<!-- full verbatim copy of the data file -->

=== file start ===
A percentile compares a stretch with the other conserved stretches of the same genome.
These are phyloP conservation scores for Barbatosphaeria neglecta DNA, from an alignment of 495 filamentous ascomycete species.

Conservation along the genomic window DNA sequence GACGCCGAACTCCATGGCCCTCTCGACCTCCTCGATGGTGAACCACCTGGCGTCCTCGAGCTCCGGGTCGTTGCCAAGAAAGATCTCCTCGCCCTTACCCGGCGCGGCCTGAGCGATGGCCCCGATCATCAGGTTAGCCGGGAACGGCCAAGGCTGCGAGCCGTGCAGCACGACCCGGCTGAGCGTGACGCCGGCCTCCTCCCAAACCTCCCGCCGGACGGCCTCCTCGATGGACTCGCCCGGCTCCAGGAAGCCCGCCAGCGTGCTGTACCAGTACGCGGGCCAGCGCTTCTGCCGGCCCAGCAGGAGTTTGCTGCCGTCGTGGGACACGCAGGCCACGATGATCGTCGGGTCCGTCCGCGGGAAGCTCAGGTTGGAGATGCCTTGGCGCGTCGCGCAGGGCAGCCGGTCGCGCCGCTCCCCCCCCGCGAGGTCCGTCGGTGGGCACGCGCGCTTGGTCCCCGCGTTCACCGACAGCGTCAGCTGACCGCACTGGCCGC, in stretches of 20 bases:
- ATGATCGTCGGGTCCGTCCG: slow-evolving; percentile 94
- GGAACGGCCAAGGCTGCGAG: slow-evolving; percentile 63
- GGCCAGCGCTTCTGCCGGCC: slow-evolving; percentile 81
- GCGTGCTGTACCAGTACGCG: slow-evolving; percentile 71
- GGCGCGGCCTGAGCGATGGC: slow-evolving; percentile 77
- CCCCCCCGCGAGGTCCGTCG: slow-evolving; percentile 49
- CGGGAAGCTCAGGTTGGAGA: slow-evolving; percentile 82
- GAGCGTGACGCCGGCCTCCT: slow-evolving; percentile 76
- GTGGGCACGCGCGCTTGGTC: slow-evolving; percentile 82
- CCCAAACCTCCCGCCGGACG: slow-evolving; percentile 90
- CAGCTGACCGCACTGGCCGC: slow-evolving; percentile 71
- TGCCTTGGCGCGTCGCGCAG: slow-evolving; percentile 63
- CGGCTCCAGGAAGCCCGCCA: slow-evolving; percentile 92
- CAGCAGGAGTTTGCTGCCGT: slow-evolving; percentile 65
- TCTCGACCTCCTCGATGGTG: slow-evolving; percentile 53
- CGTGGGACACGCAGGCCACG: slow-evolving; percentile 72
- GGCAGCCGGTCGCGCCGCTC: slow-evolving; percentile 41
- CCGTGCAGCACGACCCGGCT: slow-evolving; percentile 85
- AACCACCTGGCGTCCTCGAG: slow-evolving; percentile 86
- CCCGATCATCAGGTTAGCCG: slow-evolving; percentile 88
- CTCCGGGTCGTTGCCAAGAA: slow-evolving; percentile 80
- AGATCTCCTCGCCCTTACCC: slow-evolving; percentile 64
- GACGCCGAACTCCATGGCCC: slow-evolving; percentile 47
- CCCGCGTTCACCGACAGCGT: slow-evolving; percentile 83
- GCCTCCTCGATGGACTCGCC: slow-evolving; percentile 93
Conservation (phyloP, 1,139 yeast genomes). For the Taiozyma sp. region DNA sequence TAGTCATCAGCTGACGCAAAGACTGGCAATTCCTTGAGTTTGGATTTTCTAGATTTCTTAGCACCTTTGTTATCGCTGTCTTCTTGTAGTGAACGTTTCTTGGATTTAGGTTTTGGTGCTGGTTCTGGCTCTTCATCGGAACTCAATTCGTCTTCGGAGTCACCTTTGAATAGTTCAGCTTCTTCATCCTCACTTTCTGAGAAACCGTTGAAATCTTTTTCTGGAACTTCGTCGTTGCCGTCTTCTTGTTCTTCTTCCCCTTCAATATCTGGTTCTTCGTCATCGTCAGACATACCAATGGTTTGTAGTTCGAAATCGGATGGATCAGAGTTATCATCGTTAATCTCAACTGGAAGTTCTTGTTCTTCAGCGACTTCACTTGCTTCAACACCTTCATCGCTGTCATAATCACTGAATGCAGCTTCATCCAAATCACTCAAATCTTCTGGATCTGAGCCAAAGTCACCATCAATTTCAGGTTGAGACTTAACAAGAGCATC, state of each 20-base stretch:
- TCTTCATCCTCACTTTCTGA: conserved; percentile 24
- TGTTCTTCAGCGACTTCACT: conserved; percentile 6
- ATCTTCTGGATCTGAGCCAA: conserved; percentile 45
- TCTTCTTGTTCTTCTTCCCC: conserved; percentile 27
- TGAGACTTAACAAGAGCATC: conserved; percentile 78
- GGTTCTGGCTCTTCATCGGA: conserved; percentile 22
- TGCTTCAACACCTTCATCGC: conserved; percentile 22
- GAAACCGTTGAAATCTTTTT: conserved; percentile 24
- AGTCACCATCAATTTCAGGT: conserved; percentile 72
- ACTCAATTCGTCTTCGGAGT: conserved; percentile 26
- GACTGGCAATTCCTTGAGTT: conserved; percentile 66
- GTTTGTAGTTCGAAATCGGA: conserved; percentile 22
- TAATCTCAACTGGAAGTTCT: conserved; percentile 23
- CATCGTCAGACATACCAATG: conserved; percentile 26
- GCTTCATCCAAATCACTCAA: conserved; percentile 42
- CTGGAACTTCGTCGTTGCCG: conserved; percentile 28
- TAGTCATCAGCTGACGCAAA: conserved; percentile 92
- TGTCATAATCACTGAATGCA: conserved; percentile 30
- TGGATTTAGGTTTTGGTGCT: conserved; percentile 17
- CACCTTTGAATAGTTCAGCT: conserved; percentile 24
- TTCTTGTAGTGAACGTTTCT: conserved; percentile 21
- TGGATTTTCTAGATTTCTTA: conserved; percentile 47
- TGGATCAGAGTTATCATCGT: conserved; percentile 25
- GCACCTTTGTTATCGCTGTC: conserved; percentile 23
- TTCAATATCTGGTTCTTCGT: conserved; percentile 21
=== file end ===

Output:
A percentile compares a stretch with the other conserved stretches of the same genome.
These are phyloP conservation scores for Barbatosphaeria neglecta DNA, from an alignment of 495 filamentous ascomycete species.

Conservation along the genomic window DNA sequence GACGCCGAACTCCATGGCCCTCTCGACCTCCTCGATGGTGAACCACCTGGCGTCCTCGAGCTCCGGGTCGTTGCCAAGAAAGATCTCCTCGCCCTTACCCGGCGCGGCCTGAGCGATGGCCCCGATCATCAGGTTAGCCGGGAACGGCCAAGGCTGCGAGCCGTGCAGCACGACCCGGCTGAGCGTGACGCCGGCCTCCTCCCAAACCTCCCGCCGGACGGCCTCCTCGATGGACTCGCCCGGCTCCAGGAAGCCCGCCAGCGTGCTGTACCAGTACGCGGGCCAGCGCTTCTGCCGGCCCAGCAGGAGTTTGCTGCCGTCGTGGGACACGCAGGCCACGATGATCGTCGGGTCCGTCCGCGGGAAGCTCAGGTTGGAGATGCCTTGGCGCGTCGCGCAGGGCAGCCGGTCGCGCCGCTCCCCCCCCGCGAGGTCCGTCGGTGGGCACGCGCGCTTGGTCCCCGCGTTCACCGACAGCGTCAGCTGACCGCACTGGCCGC, in stretches of 20 bases:
- ATGATCGTCGGGTCCGTCCG: slow-evolving; percentile 94
- GGAACGGCCAAGGCTGCGAG: slow-evolving; percentile 63
- GGCCAGCGCTTCTGCCGGCC: slow-evolving; percentile 81
- GCGTGCTGTACCAGTACGCG: slow-evolving; percentile 71
- GGCGCGGCCTGAGCGATGGC: slow-evolving; percentile 77
- CCCCCCCGCGAGGTCCGTCG: slow-evolving; percentile 49
- CGGGAAGCTCAGGTTGGAGA: slow-evolving; percentile 82
- GAGCGTGACGCCGGCCTCCT: slow-evolving; percentile 76
- GTGGGCACGCGCGCTTGGTC: slow-evolving; percentile 82
- CCCAAACCTCCCGCCGGACG: slow-evolving; percentile 90
- CAGCTGACCGCACTGGCCGC: slow-evolving; percentile 71
- TGCCTTGGCGCGTCGCGCAG: slow-evolving; percentile 63
- CGGCTCCAGGAAGCCCGCCA: slow-evolving; percentile 92
- CAGCAGGAGTTTGCTGCCGT: slow-evolving; percentile 65
- TCTCGACCTCCTCGATGGTG: slow-evolving; percentile 53
- CGTGGGACACGCAGGCCACG: slow-evolving; percentile 72
- GGCAGCCGGTCGCGCCGCTC: slow-evolving; percentile 41
- CCGTGCAGCACGACCCGGCT: slow-evolving; percentile 85
- AACCACCTGGCGTCCTCGAG: slow-evolving; percentile 86
- CCCGATCATCAGGTTAGCCG: slow-evolving; percentile 88
- CTCCGGGTCGTTGCCAAGAA: slow-evolving; percentile 80
- AGATCTCCTCGCCCTTACCC: slow-evolving; percentile 64
- GACGCCGAACTCCATGGCCC: slow-evolving; percentile 47
- CCCGCGTTCACCGACAGCGT: slow-evolving; percentile 83
- GCCTCCTCGATGGACTCGCC: slow-evolving; percentile 93
Conservation (phyloP, 1,139 yeast genomes). For the Taiozyma sp. region DNA sequence TAGTCATCAGCTGACGCAAAGACTGGCAATTCCTTGAGTTTGGATTTTCTAGATTTCTTAGCACCTTTGTTATCGCTGTCTTCTTGTAGTGAACGTTTCTTGGATTTAGGTTTTGGTGCTGGTTCTGGCTCTTCATCGGAACTCAATTCGTCTTCGGAGTCACCTTTGAATAGTTCAGCTTCTTCATCCTCACTTTCTGAGAAACCGTTGAAATCTTTTTCTGGAACTTCGTCGTTGCCGTCTTCTTGTTCTTCTTCCCCTTCAATATCTGGTTCTTCGTCATCGTCAGACATACCAATGGTTTGTAGTTCGAAATCGGATGGATCAGAGTTATCATCGTTAATCTCAACTGGAAGTTCTTGTTCTTCAGCGACTTCACTTGCTTCAACACCTTCATCGCTGTCATAATCACTGAATGCAGCTTCATCCAAATCACTCAAATCTTCTGGATCTGAGCCAAAGTCACCATCAATTTCAGGTTGAGACTTAACAAGAGCATC, state of each 20-base stretch:
- TCTTCATCCTCACTTTCTGA: conserved; percentile 24
- TGTTCTTCAGCGACTTCACT: conserved; percentile 6
- ATCTTCTGGATCTGAGCCAA: conserved; percentile 45
- TCTTCTTGTTCTTCTTCCCC: conserved; percentile 27
- TGAGACTTAACAAGAGCATC: conserved; percentile 78
- GGTTCTGGCTCTTCATCGGA: conserved; percentile 22
- TGCTTCAACACCTTCATCGC: conserved; percentile 22
- GAAACCGTTGAAATCTTTTT: conserved; percentile 24
- AGTCACCATCAATTTCAGGT: conserved; percentile 72
- ACTCAATTCGTCTTCGGAGT: conserved; percentile 26
- GACTGGCAATTCCTTGAGTT: conserved; percentile 66
- GTTTGTAGTTCGAAATCGGA: conserved; percentile 22
- TAATCTCAACTGGAAGTTCT: conserved; percentile 23
- CATCGTCAGACATACCAATG: conserved; percentile 26
- GCTTCATCCAAATCACTCAA: conserved; percentile 42
- CTGGAACTTCGTCGTTGCCG: conserved; percentile 28
- TAGTCATCAGCTGACGCAAA: conserved; percentile 92
- TGTCATAATCACTGAATGCA: conserved; percentile 30
- TGGATTTAGGTTTTGGTGCT: conserved; percentile 17
- CACCTTTGAATAGTTCAGCT: conserved; percentile 24
- TTCTTGTAGTGAACGTTTCT: conserved; percentile 21
- TGGATTTTCTAGATTTCTTA: conserved; percentile 47
- TGGATCAGAGTTATCATCGT: conserved; percentile 25
- GCACCTTTGTTATCGCTGTC: conserved; percentile 23
- TTCAATATCTGGTTCTTCGT: conserved; percentile 21